One of the first nutrients altered by the food industry was fat, because of its implications in cardiovascular disease, stroke, and cancer. Food scientists and human nutritionists introduced low-fat foods, which led to a decline in saturated fat intake. The composition of beef, pork, and poultry products has been altered through genetic selection—selecting animals that have less fat and are more efficient at converting nutrients to lean mass—and through the identification of nutrition requirements by the National Research Council’s Committee on Animal Nutrition. Milk was improved with the introduction of low fat varieties and by fortification with vitamin D, which increased the bioavailability of calcium.
Unfortunately these low fat foods are not decreasing the incidence of obesity, which has been on the rise in the United States. Eating less animal fat and more plant oil has increased the ratio of n-6 to n-3 polyunsaturated fatty acids in the human diet, which, when based on biochemical data, favors inflammatory responses that contribute to cardiovascular disease, some cancers, and bone disease. Processed foods and hydrogenated vegetable oils also contain less n-3 (omega-3) fatty acids and may contribute to these inflammatory processes. In support of these concerns, a direct correlation is evident when the incidence of cardiovascular disease is plotted relative to fat intake. However, the relationship between dietary fat and chronic disease indicates that both total fat and fat type influence risk for disease.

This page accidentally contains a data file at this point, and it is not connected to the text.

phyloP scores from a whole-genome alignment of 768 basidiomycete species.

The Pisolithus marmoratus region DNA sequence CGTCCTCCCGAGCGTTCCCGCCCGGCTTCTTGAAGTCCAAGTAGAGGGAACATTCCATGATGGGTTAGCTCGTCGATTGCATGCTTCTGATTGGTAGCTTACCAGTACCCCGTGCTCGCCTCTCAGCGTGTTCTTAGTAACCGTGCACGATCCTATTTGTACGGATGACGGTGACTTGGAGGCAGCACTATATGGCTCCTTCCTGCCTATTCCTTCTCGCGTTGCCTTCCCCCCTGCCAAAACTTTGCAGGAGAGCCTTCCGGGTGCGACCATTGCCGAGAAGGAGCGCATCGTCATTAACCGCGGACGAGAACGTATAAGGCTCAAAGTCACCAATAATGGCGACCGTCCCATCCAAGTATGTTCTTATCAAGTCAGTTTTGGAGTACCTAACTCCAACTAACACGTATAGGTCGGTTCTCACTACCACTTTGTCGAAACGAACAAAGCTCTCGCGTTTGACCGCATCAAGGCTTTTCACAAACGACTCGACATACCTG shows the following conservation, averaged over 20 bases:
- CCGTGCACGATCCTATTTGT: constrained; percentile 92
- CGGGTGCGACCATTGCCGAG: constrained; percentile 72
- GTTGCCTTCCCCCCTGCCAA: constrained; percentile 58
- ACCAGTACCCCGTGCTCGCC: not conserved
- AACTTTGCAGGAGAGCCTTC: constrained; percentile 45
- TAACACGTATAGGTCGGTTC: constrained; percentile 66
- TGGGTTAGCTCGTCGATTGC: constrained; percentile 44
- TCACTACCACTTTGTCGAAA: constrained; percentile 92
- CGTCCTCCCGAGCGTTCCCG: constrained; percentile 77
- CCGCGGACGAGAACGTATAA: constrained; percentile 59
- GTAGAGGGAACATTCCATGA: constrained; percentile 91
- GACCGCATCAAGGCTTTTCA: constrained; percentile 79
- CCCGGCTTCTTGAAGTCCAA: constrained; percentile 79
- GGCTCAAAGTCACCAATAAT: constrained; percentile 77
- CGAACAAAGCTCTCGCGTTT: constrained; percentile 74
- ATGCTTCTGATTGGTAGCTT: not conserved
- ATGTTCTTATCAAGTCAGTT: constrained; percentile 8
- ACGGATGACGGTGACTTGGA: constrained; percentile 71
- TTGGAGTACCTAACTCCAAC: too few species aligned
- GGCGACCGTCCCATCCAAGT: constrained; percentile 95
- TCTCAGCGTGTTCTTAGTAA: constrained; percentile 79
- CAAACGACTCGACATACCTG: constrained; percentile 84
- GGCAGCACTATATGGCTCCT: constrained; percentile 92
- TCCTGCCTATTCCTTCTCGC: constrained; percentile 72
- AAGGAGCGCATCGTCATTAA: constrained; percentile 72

Reduced consumption of animal products may actually be harmful because they supply a variety of important vitamins, high quality proteins, and minerals for growing children and elderly who have problems achieving adequate nutrition. Animal fats are an important source of arachidonic acid for children because they cannot synthesize this fatty acid, which is essential for growth and development. Docosahexaenoic and eicosapentaenoic acids, also provided in some fish oils, are important in modulating eicosanoid production and act as direct agonists of inflammatory compounds.
Current animal diets contain a limited number of different types of ingredients for simplicity and cost efficiency. Previously, poultry were fed fishmeal and other food animals were fed fish byproducts. Without these ingredients, omega-3 fatty acid concentrations decreased in animal products. Omega-3 fatty acid levels can now be restored in meat, eggs, and fish by feeding small amounts of newly developed products, such as algae-derived omega-3 fatty acids and other sources.